On Tuesday TPM reported on a new Pew study that said the Tea Party and conservative Americans had essentially outworked their liberal counterparts on the debt ceiling debate: Tea Partiers had paid more attention and were more likely to have taken action to influence the outcome of the debt battle.
Then in an interview with CBS, House Speaker John Boehner was happy to be considered the victor in the debt talks, saying he’d been able to get 98% of what he wanted.Funny then, Wednesday’s revelation: that according to a new USA Today/Gallup poll conducted directly after the debt ceiling compromise was signed, the Tea Party doesn’t think it was much of a victory at all. In fact, only 22% of Tea Party supporters even approved of the final agreement. The only general majority that actually did? 58% of Democrats, and 51% of liberals.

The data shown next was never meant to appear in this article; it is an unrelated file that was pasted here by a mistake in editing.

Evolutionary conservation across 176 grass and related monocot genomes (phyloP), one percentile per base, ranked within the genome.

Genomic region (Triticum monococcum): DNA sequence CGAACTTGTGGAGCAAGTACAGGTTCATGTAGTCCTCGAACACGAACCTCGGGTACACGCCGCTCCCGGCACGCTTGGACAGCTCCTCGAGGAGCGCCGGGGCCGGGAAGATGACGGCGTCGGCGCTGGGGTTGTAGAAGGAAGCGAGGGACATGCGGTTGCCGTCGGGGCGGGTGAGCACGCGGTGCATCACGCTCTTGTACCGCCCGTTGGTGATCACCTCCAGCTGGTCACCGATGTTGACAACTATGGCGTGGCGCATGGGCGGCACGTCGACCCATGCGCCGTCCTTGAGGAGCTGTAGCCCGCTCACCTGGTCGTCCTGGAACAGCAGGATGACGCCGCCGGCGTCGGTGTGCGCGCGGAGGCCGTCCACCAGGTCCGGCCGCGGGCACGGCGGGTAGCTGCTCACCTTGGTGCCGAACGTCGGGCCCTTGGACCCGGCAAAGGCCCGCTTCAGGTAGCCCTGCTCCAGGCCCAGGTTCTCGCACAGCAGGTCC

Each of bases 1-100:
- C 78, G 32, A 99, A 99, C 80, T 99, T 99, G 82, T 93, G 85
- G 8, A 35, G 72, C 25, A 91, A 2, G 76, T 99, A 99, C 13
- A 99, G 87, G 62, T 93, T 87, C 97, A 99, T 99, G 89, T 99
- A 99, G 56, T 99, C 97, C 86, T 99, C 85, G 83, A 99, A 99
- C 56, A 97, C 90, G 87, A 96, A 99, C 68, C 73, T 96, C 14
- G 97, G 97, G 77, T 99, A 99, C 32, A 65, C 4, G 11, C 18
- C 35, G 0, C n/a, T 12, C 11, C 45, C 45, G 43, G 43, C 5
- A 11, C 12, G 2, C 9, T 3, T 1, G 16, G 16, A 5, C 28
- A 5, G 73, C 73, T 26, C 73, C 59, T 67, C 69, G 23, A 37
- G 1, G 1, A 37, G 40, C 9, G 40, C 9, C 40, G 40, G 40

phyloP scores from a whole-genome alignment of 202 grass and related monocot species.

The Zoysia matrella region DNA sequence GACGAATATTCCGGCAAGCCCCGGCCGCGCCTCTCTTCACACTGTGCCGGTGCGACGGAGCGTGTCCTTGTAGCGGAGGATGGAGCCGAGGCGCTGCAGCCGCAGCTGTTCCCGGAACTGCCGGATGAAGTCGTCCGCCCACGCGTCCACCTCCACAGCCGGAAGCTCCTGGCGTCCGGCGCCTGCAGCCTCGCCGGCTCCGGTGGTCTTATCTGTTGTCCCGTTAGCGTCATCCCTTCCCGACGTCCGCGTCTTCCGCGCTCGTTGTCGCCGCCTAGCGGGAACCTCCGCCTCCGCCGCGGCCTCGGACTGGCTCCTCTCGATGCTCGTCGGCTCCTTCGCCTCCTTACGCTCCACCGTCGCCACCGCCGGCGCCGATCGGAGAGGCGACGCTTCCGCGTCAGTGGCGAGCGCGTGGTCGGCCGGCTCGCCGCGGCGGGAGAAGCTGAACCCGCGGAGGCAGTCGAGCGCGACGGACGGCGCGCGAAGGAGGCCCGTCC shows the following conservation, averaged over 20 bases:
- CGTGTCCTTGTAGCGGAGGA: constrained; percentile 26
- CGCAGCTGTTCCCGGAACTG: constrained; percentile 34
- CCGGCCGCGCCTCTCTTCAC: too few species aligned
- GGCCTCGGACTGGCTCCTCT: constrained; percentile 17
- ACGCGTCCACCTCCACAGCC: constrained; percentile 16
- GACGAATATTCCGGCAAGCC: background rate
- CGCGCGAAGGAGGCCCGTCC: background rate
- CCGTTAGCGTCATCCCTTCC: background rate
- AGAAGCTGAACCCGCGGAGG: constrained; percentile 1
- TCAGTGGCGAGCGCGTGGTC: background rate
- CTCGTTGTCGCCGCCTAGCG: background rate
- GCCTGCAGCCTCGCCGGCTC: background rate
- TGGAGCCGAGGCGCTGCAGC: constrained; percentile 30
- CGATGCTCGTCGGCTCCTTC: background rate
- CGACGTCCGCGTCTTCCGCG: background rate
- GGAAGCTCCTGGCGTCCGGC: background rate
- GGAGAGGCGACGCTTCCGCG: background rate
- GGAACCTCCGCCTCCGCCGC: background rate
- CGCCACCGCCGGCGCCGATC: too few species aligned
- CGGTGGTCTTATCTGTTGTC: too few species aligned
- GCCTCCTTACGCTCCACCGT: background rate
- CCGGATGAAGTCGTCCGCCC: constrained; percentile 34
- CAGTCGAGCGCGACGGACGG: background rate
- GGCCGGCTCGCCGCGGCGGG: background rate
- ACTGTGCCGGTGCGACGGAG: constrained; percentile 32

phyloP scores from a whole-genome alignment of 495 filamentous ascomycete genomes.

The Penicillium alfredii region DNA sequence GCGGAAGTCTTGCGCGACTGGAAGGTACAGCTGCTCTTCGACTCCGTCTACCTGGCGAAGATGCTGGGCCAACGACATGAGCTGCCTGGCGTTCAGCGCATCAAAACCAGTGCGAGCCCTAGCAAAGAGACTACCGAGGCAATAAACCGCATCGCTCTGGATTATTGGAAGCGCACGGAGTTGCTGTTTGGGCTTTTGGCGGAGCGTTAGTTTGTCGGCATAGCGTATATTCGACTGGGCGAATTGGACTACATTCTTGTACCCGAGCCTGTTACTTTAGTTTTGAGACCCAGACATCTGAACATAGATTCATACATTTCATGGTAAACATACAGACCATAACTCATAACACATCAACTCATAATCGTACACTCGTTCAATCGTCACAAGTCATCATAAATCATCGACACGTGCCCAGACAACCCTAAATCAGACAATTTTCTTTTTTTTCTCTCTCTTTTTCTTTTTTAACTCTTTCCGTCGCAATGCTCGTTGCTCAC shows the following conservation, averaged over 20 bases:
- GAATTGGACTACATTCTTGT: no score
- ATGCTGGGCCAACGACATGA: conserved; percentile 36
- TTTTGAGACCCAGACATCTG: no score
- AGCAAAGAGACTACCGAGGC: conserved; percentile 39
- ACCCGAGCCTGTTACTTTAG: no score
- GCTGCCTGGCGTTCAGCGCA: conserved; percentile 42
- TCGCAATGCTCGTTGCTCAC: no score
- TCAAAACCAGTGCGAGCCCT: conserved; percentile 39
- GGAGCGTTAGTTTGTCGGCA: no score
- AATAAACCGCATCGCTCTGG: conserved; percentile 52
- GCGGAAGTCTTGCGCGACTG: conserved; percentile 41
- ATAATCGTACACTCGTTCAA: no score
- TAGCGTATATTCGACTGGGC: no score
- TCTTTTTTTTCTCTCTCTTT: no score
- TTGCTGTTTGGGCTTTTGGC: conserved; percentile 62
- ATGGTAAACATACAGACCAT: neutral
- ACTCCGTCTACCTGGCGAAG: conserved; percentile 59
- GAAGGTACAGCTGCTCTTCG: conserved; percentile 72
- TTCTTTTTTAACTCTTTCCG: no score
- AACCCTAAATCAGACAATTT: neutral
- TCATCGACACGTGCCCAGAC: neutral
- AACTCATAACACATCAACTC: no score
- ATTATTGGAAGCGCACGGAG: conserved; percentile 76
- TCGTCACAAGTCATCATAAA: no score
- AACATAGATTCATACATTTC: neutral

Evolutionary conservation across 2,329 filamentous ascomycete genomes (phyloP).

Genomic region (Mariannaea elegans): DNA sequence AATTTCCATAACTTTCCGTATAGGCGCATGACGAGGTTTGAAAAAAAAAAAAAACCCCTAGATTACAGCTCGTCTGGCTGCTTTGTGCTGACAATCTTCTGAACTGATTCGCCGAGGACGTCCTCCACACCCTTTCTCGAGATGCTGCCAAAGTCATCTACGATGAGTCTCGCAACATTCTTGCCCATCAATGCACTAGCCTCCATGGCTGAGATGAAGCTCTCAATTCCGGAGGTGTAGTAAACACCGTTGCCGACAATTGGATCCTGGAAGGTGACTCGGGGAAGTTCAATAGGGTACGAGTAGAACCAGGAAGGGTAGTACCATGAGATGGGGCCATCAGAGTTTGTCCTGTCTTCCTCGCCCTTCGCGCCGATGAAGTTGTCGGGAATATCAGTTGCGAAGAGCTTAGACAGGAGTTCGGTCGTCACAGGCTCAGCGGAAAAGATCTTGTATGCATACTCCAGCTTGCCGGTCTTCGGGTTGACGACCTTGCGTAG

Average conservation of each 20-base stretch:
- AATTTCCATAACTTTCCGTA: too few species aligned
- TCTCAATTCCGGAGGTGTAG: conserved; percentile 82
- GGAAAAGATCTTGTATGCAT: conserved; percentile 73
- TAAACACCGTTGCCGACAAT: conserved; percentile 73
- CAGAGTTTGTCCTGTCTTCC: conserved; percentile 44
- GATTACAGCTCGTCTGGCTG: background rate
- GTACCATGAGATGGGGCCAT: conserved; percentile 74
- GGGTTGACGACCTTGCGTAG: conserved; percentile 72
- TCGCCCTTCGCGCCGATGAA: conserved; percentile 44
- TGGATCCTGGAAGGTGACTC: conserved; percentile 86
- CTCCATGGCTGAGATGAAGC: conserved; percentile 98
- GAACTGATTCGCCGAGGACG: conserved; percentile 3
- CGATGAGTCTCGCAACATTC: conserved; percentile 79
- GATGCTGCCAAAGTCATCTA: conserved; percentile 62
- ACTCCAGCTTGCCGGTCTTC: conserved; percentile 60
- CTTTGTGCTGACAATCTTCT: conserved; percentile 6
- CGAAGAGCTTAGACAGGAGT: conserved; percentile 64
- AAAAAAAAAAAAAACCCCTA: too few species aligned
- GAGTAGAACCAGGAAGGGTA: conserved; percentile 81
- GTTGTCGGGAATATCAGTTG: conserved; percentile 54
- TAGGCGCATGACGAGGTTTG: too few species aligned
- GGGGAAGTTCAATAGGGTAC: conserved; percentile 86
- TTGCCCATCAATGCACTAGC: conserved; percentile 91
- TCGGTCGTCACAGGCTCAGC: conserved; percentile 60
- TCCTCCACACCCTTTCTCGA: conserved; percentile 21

Overall, the debt compromise didn’t enjoy much support. Only 39% of respondents were for it, with 46% against. But the report also colorfully notes how little that most people actually know about the agreement. From USA Today:
“People don’t know jack” about the particulars of the agreement, “but what you heard about the process throughout was that it was horrible,” says Joseph White, a political scientist at Case Western Reserve University who studies budget policy. “Most people assume that whatever came out of this horrible process was pretty crappy.”
As for the Tea Party, it seems that on the debt ceiling, even when they win, they lose.
The USA Today/Gallup poll surveyed 1,012 adults by telephone during the night of August 2nd, and has a margin of error of plus or minus four percent.
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